By far the cheapest way to finance works to your property is to be a good saver of money. Unfortunately, we don’t all have the luxury of being able to save enough money quickly enough. Often the works we need to do to a property are due to an urgent repair or because you need more space, perhaps in the event of a growing family. In these situations, saving up to pay for works to a property may not be an option.
Using an independent UK Mortgage broker
If you need a loan for an extension to a house or are thinking of funding an extension then working with an independent UK mortgage broker will allow you to price up a remortgage, further advance or second charge.
Using social media and through our regular newsletter we answer your common questions:
Can a remortgage include renovation costs?
Yes, a remortgage with a UK mortgage lender can include renovation costs. The nature of the works may affect the lending decision.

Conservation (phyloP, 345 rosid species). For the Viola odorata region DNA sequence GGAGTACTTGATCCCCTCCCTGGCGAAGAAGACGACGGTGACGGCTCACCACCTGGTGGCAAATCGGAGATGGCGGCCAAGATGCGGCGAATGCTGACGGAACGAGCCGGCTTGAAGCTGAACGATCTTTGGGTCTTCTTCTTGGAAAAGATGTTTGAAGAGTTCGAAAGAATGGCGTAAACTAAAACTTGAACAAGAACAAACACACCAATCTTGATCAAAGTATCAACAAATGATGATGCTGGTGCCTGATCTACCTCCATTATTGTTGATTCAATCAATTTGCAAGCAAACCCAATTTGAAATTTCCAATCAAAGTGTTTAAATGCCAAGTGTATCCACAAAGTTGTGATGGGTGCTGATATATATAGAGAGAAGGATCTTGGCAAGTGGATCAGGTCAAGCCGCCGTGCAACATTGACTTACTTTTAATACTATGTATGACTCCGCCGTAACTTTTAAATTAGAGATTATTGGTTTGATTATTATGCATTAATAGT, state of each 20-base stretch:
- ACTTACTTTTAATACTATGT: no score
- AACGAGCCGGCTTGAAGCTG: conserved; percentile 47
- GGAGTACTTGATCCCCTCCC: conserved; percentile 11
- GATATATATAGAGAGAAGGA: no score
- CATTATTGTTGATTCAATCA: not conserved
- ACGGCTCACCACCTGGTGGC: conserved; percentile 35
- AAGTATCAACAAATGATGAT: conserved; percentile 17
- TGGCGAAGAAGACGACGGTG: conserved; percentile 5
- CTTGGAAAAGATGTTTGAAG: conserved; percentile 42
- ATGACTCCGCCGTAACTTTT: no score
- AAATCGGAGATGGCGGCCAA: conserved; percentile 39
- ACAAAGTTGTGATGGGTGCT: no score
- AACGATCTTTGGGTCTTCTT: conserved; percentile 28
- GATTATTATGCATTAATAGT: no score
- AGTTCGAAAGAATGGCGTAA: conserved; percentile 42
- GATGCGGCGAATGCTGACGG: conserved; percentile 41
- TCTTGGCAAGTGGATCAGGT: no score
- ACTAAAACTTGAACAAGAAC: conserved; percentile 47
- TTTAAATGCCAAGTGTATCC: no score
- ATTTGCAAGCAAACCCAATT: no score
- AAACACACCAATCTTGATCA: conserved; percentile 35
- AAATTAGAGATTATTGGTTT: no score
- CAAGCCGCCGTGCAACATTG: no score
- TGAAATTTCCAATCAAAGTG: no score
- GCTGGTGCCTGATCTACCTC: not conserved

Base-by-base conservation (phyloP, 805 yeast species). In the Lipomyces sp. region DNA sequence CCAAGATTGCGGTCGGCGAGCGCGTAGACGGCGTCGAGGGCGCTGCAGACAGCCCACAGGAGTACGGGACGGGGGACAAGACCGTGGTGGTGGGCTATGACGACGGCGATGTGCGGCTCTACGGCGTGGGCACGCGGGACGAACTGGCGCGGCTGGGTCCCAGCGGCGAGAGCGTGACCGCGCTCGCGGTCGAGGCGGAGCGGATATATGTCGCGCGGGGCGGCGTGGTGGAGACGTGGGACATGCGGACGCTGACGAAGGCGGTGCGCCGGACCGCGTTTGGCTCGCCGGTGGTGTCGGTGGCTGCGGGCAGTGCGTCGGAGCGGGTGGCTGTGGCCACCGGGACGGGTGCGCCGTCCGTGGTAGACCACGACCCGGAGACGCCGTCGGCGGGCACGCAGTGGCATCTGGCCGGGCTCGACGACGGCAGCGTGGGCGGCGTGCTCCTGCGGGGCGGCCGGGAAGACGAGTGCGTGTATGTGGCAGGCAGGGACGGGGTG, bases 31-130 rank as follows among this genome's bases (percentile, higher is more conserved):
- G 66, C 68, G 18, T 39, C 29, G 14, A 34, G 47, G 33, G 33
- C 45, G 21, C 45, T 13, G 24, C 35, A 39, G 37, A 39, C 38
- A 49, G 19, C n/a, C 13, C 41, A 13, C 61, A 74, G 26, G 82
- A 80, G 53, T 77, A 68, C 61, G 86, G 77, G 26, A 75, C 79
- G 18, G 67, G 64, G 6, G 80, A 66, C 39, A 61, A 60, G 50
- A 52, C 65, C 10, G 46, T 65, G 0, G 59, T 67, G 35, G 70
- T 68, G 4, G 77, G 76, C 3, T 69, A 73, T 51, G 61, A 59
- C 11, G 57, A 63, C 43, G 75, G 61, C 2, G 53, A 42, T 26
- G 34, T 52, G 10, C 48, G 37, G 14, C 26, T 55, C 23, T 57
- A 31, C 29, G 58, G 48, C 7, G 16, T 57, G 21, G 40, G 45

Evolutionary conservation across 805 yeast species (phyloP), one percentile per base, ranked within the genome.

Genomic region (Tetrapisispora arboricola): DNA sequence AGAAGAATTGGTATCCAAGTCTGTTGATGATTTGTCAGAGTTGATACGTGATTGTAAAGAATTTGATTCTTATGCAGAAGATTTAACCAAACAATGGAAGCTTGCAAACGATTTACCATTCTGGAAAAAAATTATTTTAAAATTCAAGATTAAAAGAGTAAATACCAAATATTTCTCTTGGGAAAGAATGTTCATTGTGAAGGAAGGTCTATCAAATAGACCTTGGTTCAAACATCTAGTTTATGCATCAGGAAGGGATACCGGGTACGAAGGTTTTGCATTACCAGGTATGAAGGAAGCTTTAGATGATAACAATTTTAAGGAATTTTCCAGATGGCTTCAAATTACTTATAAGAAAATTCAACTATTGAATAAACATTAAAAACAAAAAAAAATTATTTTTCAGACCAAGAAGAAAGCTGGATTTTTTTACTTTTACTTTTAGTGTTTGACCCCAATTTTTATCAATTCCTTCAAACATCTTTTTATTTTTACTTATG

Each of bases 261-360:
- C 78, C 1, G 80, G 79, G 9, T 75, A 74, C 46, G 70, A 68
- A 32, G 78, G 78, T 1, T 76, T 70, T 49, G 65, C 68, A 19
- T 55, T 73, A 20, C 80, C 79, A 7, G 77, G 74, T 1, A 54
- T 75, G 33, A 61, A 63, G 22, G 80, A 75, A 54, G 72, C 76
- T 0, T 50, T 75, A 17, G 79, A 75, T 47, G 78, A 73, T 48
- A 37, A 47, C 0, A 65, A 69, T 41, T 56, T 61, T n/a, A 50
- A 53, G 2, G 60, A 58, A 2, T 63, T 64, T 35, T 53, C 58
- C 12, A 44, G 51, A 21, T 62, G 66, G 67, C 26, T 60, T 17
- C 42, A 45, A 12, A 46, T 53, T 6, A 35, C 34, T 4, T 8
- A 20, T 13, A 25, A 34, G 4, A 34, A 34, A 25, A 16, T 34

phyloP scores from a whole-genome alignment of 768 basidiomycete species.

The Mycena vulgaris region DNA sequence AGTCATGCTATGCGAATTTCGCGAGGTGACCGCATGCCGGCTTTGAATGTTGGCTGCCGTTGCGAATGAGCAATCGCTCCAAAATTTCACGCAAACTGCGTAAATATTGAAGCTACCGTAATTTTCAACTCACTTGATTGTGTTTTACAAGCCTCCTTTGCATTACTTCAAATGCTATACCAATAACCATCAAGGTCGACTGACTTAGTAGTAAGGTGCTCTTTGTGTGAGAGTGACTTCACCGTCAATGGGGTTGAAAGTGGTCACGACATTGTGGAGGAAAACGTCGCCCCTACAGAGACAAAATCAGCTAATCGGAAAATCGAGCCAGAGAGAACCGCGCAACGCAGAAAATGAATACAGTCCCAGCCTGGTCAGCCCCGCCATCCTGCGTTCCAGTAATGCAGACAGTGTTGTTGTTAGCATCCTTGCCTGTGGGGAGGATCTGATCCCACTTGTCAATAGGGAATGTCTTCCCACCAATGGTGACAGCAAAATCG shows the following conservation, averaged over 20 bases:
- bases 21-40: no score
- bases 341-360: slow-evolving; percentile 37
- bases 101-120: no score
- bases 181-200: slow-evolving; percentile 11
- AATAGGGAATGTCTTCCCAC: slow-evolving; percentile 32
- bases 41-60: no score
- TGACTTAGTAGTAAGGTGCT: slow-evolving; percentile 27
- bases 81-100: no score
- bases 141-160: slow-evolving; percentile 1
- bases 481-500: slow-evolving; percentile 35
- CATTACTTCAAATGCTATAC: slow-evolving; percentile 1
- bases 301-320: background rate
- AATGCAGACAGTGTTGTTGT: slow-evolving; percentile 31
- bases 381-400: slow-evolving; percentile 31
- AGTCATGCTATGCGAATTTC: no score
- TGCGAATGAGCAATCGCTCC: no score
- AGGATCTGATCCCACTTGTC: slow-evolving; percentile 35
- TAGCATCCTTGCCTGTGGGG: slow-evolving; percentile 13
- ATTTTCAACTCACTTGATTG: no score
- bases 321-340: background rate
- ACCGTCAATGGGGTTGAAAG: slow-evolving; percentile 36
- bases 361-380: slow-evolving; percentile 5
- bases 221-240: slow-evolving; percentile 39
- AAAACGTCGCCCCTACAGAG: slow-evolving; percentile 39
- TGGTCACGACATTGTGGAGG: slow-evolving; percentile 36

Can you borrow against your house to buy another house?
Yes. Many of our clients remortgage their own properties to buy an investment property or second residence. Often these properties need works doing to them and can then be sold or refinanced to move on to another property.
Is there such a thing as a ‘Buying a house that needs work mortgage’?
Buying a house that needs work mortgage is more commonly known as a refurbishment mortgage. When considering lending, a lender will assess if the property is habitable on the day of completion. If not then the type of mortgage you can get will depend on the work needed to make the property habitable.
The types of mortgages range from light refurbishment, heavy refurbishment and property development finance for new build houses.
If you intend to complete works to a property and need funding, then Fox Davidson are a leading independent UK mortgage broker with access to first and second charge lenders in the UK. Do call or email to find out more. We can work by phone and email or why not drop in to one of our offices in Bristol, Bath or London.